Back on the Lonely Mountain, Bilbo and the dwarves are trying to determine where Smaug is. They notice the thrush that told Bard about Smaug’s weak point. The dwarves complain however that they can’t understand what the thrush is saying; as a result, the thrush flies away and brings back an old raven, Rac, who Bilbo and the dwarves can understand, since they have a historic friendship with the birds. Rac tells the group that Smaug is dead, having been shot by Bard, and they are overjoyed with this news. Rac adds that the men of the lake, along with the wood-elves, are marching to the Lonely Mountain seeking some of Thorin’s treasure, and that Thorin should trust Bard, not the Master.
Tolkien quickly gets the plot exposition out of the way—now, both sides (men and dwarves) know that Smaug is dead, and thus that the dwarves’ treasure is up for grabs. Even though a conflict seems to be brewing between Thorin and Bard, it’s worth noting that the thrush tells Thorin to trust Bard—but here Thorin refuses, marking a break from his cooperation with nature and the emergence of his greed above all. In many ways, Bard is like Thorin: they’re both highly loyal to the people they lead. The difference is that Bard has already proven that he is willing to fight and negotiate on behalf of his people; it’s not yet clear if Thorin is as devoted to his fellow dwarves, or if he’s loyal, first and foremost, to his precious treasure.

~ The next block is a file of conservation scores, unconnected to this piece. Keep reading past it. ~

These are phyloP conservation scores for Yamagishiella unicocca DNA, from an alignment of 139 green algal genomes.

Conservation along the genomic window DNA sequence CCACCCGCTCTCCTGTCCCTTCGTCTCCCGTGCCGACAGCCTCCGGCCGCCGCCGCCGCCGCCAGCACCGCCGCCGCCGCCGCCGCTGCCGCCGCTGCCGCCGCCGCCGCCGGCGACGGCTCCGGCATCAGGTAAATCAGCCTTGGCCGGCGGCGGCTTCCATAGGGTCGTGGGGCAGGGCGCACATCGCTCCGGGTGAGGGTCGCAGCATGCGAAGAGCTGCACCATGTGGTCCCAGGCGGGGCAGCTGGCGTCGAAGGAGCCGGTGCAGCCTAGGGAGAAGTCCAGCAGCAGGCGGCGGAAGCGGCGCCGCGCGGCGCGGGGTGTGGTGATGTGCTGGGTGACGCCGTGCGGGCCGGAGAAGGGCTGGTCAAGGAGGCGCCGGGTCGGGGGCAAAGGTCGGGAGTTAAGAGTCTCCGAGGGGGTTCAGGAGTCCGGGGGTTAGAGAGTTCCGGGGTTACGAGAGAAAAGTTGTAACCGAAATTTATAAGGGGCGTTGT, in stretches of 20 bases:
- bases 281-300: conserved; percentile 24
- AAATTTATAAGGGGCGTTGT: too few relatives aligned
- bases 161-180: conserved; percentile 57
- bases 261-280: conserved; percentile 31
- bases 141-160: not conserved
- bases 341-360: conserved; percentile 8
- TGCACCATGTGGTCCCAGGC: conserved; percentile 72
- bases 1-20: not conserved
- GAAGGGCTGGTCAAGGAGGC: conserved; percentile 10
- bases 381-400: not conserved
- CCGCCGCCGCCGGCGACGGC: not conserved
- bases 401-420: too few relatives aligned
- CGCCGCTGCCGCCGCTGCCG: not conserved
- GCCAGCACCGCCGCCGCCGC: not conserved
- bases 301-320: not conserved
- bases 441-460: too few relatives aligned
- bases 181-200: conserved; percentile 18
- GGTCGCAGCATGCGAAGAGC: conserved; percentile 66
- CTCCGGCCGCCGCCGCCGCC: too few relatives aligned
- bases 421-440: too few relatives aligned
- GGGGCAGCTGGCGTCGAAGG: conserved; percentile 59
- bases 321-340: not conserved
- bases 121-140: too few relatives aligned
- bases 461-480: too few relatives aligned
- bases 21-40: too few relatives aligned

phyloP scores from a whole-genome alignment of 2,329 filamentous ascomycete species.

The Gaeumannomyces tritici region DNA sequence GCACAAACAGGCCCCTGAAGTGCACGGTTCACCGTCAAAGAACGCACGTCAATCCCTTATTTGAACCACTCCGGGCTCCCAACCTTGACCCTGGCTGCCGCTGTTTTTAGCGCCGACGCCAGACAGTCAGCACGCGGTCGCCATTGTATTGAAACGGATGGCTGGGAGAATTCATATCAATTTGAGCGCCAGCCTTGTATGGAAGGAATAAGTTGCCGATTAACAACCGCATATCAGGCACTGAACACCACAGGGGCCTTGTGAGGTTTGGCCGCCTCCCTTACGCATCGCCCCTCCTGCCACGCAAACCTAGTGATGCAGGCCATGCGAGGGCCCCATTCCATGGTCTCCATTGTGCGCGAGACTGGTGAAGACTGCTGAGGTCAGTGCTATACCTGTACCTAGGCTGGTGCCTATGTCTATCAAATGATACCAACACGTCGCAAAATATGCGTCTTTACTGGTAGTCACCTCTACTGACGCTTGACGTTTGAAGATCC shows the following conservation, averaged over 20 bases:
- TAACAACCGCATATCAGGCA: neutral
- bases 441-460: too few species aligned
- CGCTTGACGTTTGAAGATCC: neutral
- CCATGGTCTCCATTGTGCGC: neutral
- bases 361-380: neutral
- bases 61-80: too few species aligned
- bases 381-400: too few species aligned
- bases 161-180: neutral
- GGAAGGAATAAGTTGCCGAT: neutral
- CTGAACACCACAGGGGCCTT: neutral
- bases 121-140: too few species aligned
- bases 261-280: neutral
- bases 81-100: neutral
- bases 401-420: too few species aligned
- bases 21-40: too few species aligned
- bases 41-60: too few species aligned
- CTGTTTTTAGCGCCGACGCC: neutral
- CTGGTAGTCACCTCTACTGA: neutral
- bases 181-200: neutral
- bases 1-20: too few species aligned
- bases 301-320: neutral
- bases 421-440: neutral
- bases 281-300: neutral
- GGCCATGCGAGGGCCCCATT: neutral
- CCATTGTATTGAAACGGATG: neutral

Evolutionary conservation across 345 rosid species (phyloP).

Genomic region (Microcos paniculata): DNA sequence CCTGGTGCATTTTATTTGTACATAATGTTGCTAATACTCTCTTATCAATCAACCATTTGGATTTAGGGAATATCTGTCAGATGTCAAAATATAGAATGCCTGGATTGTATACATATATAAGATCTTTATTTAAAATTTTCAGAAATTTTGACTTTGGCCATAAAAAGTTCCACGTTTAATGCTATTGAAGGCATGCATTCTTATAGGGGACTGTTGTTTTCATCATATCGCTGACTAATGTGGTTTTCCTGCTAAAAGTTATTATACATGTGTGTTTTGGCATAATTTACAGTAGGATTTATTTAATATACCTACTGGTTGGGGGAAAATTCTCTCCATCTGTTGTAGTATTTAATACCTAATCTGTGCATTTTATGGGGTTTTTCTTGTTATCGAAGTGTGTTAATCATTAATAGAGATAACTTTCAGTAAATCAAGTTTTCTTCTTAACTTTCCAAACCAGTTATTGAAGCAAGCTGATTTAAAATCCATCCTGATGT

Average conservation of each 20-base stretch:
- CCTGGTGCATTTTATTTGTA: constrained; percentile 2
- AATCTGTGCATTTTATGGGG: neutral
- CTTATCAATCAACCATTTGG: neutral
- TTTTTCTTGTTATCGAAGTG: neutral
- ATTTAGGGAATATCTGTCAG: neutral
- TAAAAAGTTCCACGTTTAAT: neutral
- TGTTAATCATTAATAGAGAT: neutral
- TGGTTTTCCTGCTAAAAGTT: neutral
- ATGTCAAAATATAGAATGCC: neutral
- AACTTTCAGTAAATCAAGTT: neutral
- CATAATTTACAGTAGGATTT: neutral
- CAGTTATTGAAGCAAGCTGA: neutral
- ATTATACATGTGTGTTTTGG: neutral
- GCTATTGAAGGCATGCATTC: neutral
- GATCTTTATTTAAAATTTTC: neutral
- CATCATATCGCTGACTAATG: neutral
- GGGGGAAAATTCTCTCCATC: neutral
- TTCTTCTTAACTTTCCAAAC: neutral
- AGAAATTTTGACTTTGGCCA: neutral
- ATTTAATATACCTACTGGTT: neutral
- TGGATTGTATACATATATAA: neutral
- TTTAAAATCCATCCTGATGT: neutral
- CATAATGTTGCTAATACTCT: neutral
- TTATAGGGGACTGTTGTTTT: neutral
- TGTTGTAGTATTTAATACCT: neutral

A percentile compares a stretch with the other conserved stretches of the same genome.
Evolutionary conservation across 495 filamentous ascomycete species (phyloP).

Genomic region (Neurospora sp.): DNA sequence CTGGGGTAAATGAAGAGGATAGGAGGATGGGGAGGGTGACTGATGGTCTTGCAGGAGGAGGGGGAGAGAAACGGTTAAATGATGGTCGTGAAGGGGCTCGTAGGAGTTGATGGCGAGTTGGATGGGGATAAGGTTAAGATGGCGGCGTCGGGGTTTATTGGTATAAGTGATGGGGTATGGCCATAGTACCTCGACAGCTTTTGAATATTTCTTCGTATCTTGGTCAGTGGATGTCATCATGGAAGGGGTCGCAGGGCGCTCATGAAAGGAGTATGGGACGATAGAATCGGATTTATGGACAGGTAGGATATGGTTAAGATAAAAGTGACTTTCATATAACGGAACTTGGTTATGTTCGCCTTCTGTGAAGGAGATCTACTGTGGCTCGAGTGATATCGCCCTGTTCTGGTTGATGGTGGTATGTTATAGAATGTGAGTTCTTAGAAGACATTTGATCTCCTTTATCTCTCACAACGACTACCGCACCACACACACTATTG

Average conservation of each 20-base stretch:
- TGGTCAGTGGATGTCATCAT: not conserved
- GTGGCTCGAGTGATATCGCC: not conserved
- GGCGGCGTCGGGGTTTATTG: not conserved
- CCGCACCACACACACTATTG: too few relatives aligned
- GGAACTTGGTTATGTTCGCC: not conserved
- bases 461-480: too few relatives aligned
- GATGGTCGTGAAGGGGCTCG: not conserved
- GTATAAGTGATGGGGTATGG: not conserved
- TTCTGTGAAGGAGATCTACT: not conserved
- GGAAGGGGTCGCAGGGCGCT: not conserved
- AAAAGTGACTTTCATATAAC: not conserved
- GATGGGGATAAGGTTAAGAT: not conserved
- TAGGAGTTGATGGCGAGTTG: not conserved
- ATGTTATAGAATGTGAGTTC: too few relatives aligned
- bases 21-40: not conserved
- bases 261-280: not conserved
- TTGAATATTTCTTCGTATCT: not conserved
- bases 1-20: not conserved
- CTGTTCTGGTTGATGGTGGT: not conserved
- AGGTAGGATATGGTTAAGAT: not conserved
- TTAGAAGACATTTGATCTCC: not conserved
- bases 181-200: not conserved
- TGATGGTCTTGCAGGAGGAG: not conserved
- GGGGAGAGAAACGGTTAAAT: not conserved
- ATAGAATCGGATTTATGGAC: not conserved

Thorin is furious to learn that others will try to take part of his treasure, and vows not to give away any of it. He tells Rac to fly to Dain, Thorin’s cousin who lives in the Iron Hills, to summon him to come with an army, and orders his own group of dwarves to fortify the Lonely Mountain. Bilbo points out that they have only a little food, and thinks to himself that their adventure is over, and that he’d like to go home now.
Bilbo is no longer sure of his role, since the task he was hired for—burglary—he’s already accomplished. Thus, he wants to return to his home as soon as possible. It’s as if Bilbo alone is unaffected by the huge amounts of treasure around him (though, of course, it’s worth remembering that Bilbo has already taken the Arkenstone for himself).